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Blunted neural and psychological stress processing predicts future grey matter atrophy in multiple sclerosis

Authors

  • L. Meyer-Arndt
  • S. Hetzer
  • S. Asseyer
  • J. Bellmann-Strobl
  • M. Scheel
  • J.Pa. Stellmann
  • C. Heesen
  • A.K. Engel
  • A.U. Brandt
  • J.D. Haynes
  • F. Paul
  • S.M. Gold
  • M. Weygandt

Journal

  • Neurobiology of Stress

Citation

  • Neurobiol Stress 13: 100244

Abstract

  • BACKGROUND: Multiple sclerosis (MS) is characterized by two neuropathological key aspects: inflammation and neurodegeneration. Clinical studies support a prospective link between psychological stress and subsequent inflammatory disease activity. However, it is unknown if a similar link exists for grey matter (GM) degeneration as the key driver of irreversible disability. METHODS: We tested whether neural network activity triggered in a psychological fMRI stress paradigm (a mental arithmetic task including social evaluation) conducted at a baseline time point predicts future GM atrophy in 25 persons with MS (14 females). Atrophy was determined between the baseline and a follow-up time point with a median delay of 1012 (Rg: 717–1439) days. Additionally, atrophy was assessed in 22 healthy subjects (13 females; median delay 771 [Rg: 740–908] days between baseline and follow-up) for comparison. RESULTS: An analysis of longitudinal atrophy in patients revealed GM loss in frontal, parietal, and cerebellar areas. Cerebellar atrophy was more pronounced in patients than controls. Future parietal and cerebellar atrophy could be predicted based on activity of two networks. Perceived psychological stress was negatively related to future parietal atrophy in patients and activity of the network predictive of parietal atrophy was positively linked to perceived stress. CONCLUSIONS: We have shown that blunted neural and psychological stress processing have a detrimental effect on the course of MS and are interrelated. Together with research showing that psychological and neural stress processing can be altered through interventions, our findings suggest that stress processing might constitute an important modifiable disease factor.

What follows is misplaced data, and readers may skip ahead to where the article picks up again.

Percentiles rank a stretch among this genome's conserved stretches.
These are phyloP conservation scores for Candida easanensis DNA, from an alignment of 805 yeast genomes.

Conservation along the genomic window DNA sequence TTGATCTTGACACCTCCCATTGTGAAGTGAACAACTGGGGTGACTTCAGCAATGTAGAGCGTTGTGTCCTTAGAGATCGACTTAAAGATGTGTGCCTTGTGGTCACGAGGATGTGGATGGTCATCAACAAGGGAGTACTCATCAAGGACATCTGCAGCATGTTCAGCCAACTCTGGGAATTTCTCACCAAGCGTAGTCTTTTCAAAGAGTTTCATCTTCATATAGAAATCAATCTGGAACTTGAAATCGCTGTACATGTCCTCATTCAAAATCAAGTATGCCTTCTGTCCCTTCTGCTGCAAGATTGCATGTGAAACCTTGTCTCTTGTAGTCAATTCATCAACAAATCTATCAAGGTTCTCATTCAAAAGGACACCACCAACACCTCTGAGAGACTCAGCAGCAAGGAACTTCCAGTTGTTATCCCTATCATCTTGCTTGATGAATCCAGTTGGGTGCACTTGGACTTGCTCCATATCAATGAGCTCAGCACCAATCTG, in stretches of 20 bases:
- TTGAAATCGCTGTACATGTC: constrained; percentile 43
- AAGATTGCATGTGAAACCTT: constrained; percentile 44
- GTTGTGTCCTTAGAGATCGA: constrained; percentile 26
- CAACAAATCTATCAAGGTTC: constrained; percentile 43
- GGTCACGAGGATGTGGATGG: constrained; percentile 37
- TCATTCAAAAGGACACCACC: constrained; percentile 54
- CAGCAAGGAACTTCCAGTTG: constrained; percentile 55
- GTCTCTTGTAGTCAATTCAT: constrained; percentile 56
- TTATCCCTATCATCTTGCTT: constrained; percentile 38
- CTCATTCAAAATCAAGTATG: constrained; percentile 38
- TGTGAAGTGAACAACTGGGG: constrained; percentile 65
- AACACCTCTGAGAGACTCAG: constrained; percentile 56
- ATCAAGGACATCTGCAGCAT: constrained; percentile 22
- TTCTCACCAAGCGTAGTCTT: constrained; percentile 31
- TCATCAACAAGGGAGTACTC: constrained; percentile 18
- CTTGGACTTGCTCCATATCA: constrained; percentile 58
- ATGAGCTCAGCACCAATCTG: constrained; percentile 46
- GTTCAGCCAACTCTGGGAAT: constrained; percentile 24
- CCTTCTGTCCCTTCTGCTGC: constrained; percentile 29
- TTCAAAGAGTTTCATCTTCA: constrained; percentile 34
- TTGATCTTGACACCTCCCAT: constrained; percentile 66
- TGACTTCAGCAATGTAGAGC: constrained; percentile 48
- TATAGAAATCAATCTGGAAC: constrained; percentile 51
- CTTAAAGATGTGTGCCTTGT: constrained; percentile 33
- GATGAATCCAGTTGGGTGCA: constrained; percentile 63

DOI

doi:10.1016/j.ynstr.2020.100244